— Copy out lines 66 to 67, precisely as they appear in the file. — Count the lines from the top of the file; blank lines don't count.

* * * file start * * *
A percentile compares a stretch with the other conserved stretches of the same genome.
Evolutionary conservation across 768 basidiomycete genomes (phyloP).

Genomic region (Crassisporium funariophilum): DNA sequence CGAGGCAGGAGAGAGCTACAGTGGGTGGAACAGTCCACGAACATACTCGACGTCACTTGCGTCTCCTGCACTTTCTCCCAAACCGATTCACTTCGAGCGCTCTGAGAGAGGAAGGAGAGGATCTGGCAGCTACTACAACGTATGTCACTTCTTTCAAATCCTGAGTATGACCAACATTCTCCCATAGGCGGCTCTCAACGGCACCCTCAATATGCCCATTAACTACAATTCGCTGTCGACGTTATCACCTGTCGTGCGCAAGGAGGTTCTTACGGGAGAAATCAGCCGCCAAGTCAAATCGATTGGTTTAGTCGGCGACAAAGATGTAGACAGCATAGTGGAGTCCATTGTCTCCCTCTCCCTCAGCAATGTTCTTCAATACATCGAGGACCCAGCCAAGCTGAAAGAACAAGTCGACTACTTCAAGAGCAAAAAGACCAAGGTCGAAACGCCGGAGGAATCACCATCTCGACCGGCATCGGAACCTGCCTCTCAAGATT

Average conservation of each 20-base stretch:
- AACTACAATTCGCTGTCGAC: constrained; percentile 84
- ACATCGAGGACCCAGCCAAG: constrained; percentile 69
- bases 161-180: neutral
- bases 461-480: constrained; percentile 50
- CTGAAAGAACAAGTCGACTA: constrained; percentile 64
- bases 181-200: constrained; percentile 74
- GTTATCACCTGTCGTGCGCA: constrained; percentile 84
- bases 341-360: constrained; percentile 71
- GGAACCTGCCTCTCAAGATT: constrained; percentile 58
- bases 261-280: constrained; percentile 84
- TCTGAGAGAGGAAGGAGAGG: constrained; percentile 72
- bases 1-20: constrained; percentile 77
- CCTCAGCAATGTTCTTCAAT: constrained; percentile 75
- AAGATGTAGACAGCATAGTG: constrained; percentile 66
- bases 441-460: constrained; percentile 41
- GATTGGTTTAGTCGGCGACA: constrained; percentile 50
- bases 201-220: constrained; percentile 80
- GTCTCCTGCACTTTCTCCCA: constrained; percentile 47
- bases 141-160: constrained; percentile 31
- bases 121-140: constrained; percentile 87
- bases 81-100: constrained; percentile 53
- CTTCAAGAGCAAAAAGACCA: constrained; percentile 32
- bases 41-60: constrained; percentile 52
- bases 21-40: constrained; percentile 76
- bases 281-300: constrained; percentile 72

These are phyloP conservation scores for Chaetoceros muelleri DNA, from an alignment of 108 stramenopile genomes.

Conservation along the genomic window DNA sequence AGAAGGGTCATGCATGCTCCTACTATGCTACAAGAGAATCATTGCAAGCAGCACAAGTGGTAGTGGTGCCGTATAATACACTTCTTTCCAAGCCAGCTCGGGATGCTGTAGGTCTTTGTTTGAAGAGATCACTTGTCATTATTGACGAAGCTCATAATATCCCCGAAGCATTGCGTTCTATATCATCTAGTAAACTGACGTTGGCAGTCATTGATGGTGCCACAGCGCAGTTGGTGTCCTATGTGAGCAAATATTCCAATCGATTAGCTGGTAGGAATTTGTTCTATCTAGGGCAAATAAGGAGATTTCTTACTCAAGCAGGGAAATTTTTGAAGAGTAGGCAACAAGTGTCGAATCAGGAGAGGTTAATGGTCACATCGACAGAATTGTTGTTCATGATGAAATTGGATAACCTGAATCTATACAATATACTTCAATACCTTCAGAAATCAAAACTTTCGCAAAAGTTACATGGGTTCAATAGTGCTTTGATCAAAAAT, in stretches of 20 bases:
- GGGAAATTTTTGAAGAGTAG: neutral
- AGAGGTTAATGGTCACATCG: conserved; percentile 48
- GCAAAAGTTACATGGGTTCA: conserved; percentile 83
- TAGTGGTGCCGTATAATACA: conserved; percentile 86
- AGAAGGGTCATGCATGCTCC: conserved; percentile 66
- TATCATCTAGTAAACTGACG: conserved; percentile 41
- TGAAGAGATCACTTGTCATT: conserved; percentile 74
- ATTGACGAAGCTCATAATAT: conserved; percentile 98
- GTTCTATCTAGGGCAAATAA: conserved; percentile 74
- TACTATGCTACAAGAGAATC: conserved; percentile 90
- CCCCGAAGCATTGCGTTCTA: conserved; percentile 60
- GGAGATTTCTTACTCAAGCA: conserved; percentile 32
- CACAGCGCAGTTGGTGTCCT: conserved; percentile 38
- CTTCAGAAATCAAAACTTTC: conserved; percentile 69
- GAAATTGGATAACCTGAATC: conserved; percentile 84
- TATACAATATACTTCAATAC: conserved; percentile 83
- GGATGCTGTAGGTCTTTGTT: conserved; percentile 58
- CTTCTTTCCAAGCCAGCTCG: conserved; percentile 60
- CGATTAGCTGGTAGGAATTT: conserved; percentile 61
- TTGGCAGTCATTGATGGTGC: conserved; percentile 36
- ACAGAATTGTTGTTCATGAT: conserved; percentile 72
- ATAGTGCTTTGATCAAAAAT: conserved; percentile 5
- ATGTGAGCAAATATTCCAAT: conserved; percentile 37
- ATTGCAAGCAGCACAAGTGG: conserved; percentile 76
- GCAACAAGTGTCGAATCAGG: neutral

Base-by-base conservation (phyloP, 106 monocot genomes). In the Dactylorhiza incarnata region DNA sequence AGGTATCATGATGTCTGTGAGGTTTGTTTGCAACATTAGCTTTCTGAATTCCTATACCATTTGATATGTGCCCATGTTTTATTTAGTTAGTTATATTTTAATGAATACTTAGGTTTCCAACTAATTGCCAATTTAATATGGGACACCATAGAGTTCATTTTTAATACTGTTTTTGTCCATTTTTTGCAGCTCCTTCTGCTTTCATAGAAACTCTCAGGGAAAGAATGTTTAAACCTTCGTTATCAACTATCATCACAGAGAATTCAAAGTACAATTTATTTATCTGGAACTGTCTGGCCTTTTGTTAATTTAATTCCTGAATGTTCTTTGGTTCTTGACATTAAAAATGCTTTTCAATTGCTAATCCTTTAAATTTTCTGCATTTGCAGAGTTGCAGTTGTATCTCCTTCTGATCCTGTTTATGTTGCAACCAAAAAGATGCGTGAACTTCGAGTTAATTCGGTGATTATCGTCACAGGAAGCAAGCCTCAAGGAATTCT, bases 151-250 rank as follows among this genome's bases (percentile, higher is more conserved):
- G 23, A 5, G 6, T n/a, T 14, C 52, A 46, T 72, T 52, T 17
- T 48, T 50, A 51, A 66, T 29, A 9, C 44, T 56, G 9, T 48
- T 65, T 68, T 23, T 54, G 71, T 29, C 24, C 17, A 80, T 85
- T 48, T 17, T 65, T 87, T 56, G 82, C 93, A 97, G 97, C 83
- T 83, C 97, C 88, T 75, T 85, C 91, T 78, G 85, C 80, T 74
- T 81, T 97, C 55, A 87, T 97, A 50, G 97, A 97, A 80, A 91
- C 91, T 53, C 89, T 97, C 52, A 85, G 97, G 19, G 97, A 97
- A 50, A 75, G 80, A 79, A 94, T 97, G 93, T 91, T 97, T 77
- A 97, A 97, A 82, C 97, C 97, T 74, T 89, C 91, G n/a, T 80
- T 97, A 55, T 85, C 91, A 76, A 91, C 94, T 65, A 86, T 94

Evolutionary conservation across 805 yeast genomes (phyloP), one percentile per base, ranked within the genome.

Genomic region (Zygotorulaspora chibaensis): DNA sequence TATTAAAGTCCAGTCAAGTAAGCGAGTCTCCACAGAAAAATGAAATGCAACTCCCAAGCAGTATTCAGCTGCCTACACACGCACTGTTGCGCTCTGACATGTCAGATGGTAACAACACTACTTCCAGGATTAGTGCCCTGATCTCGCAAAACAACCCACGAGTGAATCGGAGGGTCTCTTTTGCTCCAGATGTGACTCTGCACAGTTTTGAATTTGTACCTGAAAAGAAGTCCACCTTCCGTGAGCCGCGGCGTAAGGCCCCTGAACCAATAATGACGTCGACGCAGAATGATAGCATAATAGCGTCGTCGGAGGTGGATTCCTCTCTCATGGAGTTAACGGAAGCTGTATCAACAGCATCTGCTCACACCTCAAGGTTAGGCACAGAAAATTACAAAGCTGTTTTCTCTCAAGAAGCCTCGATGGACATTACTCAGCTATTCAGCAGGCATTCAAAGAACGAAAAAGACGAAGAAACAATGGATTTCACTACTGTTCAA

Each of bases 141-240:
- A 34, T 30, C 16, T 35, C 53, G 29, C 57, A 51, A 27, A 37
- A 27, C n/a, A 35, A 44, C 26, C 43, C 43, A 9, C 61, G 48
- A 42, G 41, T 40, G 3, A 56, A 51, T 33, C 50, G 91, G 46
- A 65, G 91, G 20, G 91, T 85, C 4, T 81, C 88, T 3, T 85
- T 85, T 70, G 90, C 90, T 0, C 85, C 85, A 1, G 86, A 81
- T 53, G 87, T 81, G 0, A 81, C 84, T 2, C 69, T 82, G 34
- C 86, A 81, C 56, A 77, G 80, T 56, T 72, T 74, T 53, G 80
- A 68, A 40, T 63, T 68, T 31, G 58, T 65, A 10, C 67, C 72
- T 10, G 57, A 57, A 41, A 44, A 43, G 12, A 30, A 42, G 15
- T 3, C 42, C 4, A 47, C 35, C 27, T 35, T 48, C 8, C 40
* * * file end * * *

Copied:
- A 97, A 97, A 82, C 97, C 97, T 74, T 89, C 91, G n/a, T 80
- T 97, A 55, T 85, C 91, A 76, A 91, C 94, T 65, A 86, T 94